Polycystic ovary syndrome (PCOS) is a common endocrine disorder that affects 5%-10% of women and typically begins during adolescence.1-5 Common physical manifestations of PCOS—acne, obesity, hirsutism, and anovulation—can have adverse effects on adolescents’ self-image and mood.6,7 As a result, many of these girls may withdraw from their peers because of emotional distress or embarrassment. In addition to lowering self-esteem, obesity and the features of metabolic syndrome can increase the risk for future health complications,8,9 which in turn can provoke anxiety in adolescents who are aware of these risks. With all of these negative forces at play, adolescents with PCOS are also at increased risk for depression.10 In this article, the author shares the results of a literature search on the psychosocial concerns related to PCOS in adolescents and what nurse practitioners can do to address these concerns.

Literature review

The author searched the PubMed, Google Scholar, CINAHL, and JSTOR databases to find articles published between 2002 and 2013 that pertained to the adverse psychosocial effects of PCOS in adolescents, including management of these effects. Key words in the search were polycystic ovarian syndrome, PCOS, adolescence, teens, quality of life,
psychosocial, psychosocial issues, depression, anxiety, eating disorders, hirsutism, obesity, and metabolic syndrome. Other articles were found by hand-searching relevant studies cited in the articles initially found.

Articles met inclusion criteria if they covered psychosocial concerns related to PCOS in adolescents. Articles describing the physical effects of PCOS were included if they served to provide relevant background information. Studies focusing only on adults were excluded unless, again, they provided useful background information or they compared PCOS-related psychosocial concerns in adolescents versus adults.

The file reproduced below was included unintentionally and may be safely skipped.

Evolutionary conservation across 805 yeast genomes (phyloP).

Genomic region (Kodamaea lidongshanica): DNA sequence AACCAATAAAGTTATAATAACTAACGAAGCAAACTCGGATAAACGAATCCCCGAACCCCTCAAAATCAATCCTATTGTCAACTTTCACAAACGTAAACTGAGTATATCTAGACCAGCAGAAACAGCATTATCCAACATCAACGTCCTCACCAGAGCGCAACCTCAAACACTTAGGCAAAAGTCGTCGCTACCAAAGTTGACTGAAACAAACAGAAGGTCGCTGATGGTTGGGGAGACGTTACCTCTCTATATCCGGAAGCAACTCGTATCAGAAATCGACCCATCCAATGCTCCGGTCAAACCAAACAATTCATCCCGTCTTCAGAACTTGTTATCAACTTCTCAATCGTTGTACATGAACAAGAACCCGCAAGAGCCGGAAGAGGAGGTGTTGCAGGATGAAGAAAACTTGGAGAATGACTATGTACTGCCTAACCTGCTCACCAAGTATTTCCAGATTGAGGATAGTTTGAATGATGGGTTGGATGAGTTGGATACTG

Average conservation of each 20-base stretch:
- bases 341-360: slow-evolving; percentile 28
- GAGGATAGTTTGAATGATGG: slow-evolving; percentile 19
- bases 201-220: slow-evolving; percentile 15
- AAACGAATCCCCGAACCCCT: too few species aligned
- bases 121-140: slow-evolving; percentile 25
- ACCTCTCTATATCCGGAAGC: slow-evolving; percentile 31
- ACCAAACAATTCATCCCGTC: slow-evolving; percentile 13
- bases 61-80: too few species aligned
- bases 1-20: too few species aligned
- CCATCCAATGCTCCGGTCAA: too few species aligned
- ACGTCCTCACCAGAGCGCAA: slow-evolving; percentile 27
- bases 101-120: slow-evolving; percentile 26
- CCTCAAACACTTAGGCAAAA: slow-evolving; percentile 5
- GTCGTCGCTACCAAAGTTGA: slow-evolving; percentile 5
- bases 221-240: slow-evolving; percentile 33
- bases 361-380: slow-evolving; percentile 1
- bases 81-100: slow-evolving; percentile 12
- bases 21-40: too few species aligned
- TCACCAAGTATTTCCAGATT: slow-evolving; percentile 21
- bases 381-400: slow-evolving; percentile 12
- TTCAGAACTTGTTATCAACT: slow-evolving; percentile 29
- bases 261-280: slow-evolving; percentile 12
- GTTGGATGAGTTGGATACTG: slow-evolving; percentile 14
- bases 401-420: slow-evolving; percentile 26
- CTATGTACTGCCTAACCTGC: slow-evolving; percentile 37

Psychosocial concerns related to PCOS

Table 1 lists selected studies related to psychosocial concerns in adolescents with PCOS. These concerns include anxiety and depression,1,4 social interaction,11,12 body image,11 body weight,1,11,13,14 eating disorders,15 hirsutism,13 fertility,2,11,13 and decreased quality of life (QOL) related to sexual behavior.2,11 Health-related QOL (HQOL) scores in adolescents have been correlated with the level of PCOS symptomatology.14 A qualitative study showed that a PCOS diagnosis had an adverse impact on HQOL, with emotional and social functioning being more affected than physical health.11

Psychological problems

According to a report by Dowdy,10 adolescents with PCOS commonly use words such as nerd or freak to describe themselves; PCOS changes their bodies, which makes them feel different from other adolescents. A small study showed that adolescents with PCOS, compared with healthy adolescents, had higher anxiety scale scores.4 Dowdy10 reported that anxiety among adolescents with PCOS was related to their appearance, body-image concerns, and fear of future infertility.

Insulin resistance and increased levels of insulin in the bloodstream, which are common in patients with PCOS, have been thought to cause problems with mood.16 Insulin levels in the blood can affect serotonin levels in the brain and vice versa, so it is unclear whether insulin abnormalities initiate depressive symptoms or are the result of them.10

Body weight and body-image disturbances